HIST 496H / HIST 498: Capstone Research Seminar

**You cannot sign up for HIST 496H or HIST 498 via UAccess.  To register, e-mail the instructor for permission (e-mail addresses are indicated below for the instructor for each section), and the instructor can then give permission by e-mail to the advisor, Kathryn Gallien, kgallien@email.arizona.edu, to enroll you in the course.


Options for Spring 2018 (more information is posted below for each section):

HIST 498 (002): Feminist Biographies (Prof. David Ortiz) - TTh 11:00-12:15

HIST 498 (003): Music and Society (Prof. Tyina Steptoe) - TTh 2:00-3:15

HIST 498 (063): Life, Death, and Everything in Between in Early Modern Europe (Prof. Ute Lotz-Heumann) - T 3:30-6:00

HIST 498 (101/201): The Middle Ages (Prof. Paul Milliman) - Fully Online


HIST 498 (002)

"Feminist Biographies"

Prof. David Ortiz (davido@email.arizona.edu)

Tuesdays and Thursdays 11:00-12:15

This is the history capstone course, required of all history majors.  Students in this course will produce an original, semester-long research paper covering some element of the course topic – this semester Feminist Biographies. During the semester students will become familiar with both genres via the required texts for the course, class discussion, and their own research.  Simultaneously, students will learn the methodologies customary to the practice of history.  Students will work closely with the instructor to develop, research, and write about their topic.  Students will come to understand, through weekly assignments, discussion, and instruction, the writing process and how to best present the topic they have laboriously researched.  At the end of the course I hope that students will have an enhanced understanding of the history of feminists/feminism and the nature of biography as a method for historical expression, the process of research and writing, and the historian’s craft.  A background in modern European history is helpful, but not required for students taking this course.



HIST 498 (003)

"Music and Society"

Prof. Tyina Steptoe (tsteptoe@email.arizona.edu)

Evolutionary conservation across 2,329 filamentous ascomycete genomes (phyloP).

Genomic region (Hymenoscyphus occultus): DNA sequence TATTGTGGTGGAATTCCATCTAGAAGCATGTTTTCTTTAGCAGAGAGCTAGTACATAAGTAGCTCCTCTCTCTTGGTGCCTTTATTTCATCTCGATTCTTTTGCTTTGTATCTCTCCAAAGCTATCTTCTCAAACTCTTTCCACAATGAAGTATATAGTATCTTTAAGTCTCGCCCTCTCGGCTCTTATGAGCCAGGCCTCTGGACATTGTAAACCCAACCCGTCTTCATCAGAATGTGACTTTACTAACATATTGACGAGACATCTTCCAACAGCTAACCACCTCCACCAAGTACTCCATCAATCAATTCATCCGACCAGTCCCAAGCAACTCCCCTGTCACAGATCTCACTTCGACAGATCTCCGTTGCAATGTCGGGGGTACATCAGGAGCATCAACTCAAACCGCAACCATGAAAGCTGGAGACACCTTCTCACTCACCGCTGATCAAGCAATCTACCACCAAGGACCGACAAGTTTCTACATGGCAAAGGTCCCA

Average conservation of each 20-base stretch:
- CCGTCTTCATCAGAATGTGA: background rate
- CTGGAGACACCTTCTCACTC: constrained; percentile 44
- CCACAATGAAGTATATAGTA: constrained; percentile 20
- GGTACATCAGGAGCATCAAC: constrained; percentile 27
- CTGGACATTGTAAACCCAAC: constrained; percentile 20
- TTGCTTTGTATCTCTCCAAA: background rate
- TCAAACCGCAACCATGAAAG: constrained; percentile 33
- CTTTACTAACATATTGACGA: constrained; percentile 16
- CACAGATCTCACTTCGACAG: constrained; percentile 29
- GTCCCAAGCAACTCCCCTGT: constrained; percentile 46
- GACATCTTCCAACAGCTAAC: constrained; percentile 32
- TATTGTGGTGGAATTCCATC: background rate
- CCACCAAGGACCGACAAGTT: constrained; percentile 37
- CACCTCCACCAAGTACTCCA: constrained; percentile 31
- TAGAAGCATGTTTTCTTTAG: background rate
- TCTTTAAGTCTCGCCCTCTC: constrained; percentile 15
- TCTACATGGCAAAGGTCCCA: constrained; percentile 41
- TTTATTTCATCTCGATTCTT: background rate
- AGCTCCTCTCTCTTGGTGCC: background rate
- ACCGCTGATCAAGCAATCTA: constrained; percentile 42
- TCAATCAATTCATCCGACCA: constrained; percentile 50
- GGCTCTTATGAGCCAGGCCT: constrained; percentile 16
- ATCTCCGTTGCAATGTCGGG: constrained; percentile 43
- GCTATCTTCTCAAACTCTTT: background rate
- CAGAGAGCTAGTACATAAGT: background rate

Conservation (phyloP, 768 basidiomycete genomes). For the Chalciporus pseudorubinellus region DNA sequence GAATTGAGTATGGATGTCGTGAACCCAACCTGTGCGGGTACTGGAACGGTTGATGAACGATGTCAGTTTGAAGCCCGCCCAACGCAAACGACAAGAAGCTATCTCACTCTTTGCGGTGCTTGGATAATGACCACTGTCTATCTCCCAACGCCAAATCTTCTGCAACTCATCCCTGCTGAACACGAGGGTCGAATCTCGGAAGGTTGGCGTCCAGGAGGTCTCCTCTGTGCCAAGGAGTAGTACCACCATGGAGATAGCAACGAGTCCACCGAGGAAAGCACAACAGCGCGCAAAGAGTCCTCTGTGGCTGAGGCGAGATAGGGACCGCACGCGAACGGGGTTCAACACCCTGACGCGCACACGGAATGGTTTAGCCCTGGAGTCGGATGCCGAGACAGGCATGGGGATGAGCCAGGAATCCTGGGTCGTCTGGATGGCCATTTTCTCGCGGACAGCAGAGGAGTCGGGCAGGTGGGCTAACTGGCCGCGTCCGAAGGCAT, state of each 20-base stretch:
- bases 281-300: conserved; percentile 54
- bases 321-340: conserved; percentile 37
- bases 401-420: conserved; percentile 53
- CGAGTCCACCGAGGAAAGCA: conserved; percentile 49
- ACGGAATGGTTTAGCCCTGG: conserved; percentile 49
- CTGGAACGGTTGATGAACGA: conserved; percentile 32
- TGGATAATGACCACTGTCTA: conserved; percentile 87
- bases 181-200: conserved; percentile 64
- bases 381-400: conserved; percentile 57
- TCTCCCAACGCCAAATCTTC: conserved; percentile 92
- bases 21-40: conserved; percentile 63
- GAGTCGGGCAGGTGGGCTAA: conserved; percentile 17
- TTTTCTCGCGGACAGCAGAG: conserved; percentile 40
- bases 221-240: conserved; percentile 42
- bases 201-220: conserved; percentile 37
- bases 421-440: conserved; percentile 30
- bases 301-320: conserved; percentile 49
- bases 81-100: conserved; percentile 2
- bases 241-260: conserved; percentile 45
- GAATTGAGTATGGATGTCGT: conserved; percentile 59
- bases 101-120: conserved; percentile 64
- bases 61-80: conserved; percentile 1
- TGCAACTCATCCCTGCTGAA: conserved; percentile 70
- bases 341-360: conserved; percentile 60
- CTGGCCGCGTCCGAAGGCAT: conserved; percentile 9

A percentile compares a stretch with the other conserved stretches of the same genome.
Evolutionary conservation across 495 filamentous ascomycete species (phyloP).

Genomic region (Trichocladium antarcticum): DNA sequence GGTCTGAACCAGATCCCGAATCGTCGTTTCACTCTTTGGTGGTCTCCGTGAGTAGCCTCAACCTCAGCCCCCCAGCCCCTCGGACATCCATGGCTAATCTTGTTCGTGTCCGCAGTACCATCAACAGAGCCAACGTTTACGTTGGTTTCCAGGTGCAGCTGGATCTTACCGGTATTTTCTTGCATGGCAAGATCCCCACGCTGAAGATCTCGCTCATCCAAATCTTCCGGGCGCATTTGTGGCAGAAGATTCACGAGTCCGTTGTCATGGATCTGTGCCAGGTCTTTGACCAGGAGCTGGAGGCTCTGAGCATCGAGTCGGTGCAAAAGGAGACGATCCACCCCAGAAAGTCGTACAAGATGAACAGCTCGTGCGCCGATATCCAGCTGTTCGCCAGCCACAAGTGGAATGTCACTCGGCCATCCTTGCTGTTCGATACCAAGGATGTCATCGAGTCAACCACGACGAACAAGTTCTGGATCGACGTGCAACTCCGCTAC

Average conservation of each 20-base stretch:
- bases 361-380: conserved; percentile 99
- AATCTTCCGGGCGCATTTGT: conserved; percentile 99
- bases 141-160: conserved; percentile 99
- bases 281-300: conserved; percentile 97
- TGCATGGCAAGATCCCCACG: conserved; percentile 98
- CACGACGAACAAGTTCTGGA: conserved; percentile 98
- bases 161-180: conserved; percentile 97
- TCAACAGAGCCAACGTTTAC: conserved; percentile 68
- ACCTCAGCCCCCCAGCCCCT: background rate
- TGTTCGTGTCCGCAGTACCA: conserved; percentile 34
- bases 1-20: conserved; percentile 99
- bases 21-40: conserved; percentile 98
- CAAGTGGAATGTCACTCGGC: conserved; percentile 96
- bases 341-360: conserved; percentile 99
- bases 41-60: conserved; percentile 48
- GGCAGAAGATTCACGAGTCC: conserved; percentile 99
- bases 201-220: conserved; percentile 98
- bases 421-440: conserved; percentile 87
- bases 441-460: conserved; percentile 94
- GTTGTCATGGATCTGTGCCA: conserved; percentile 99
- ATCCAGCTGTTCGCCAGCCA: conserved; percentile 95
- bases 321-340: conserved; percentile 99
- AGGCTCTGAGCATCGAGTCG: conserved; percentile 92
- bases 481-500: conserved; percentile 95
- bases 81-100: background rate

Tuesdays and Thursdays 2:00-3:15

Music is one of the oldest forms of human communication. Analyzing music can help us understand some of the most significant social, political, and economic transitions in human history. In this seminar we will explore diverse ways of using music as a source in your historical writing. Whether discussing the ingenuity of musicians like James Reese Europe, or the corridos produced by Mexican American songwriters in the Southwest borderlands, we will make music central to our historical analysis.



HIST 498 (063)

"Life, death and everything in between in early modern Europe"

Prof. Ute Lotz-Heumann (ulotzh@email.arizona.edu)

Tuesdays, 3:30-6:00 p.m.

The purpose of Hist 498 is to enable students to practise the methods of historical research by conducting original research and writing a college-level research paper. The main assignment in this class is a 20-25 page research paper that is based on primary sources as well as a wide-range of secondary material. During the semester you will go through several systematic steps of preparation for this paper (a research proposal, a bibliography, an outline, a historiographical essay etc.).

The topic of this course is "Life, death and everything in between in early modern Europe." The early modern period between c. 1450-c. 1800 encompasses the Renaissance, the Reformation and the Enlightenment. You may write about any subject that sheds light on any aspect of life (and death) in the early modern period, preferably European, but I will also entertain requests to work on the colonial histories of North America and the Spanish Empire. Possibilities for research papers include working with collections of primary sources online as well as the rich holdings in early modern history in UA Special Collections.

I expect students to have acquired some basic knowledge about the early modern period in previous courses and/or to refresh their knowledge through reading before the start of the semester. Please come to see me to register for the class and talk to me about possible paper topics before the end of the fall semester. Meetings are by appointment, just drop me an email at ulotzh@email.arizona.edu.



HIST 498 (101/201)

"The Middle Ages"

Prof. Paul Milliman (milliman@email.arizona.edu)

Fully Online

This course will focus on the European Middle Ages, but I am willing to let you go a bit beyond these geographical and chronological boundaries.  You are required to have at least some general knowledge about the Middle Ages through coursework or informal study.  The main assignment for this course is a 20-25 page research paper (using both primary and secondary sources) on a topic of your choice.  You may instead propose an alternative medium (e.g. digital, maker, reenactment, etc.) and / or genre (e.g. creative writing, lesson plans, etc.), but this project must be just as academically rigorous as the traditional paper, and you must clear it with me by the end of the second week of class.  You will prepare for this project, which will go through several drafts, by actively participating in online discussions, constructively critiquing your classmates’ work in peer review, producing short writing assignments (a proposal, an annotated bibliography, a comparative book or article review, a primary source explication, and an encyclopedia article), and sharing your findings in an oral presentation.  You will also have six individual meetings with me and at least one group meeting with your classmates (in person or via Skype).

College of Social and Behavioral Sciences

Contact Us

Department of History
Cesar E. Chavez
Main Office, Room 415 
1110 James E. Rogers Way
Tucson, AZ 85721
Tel: (520) 621-1586
Fax: (520) 621-2422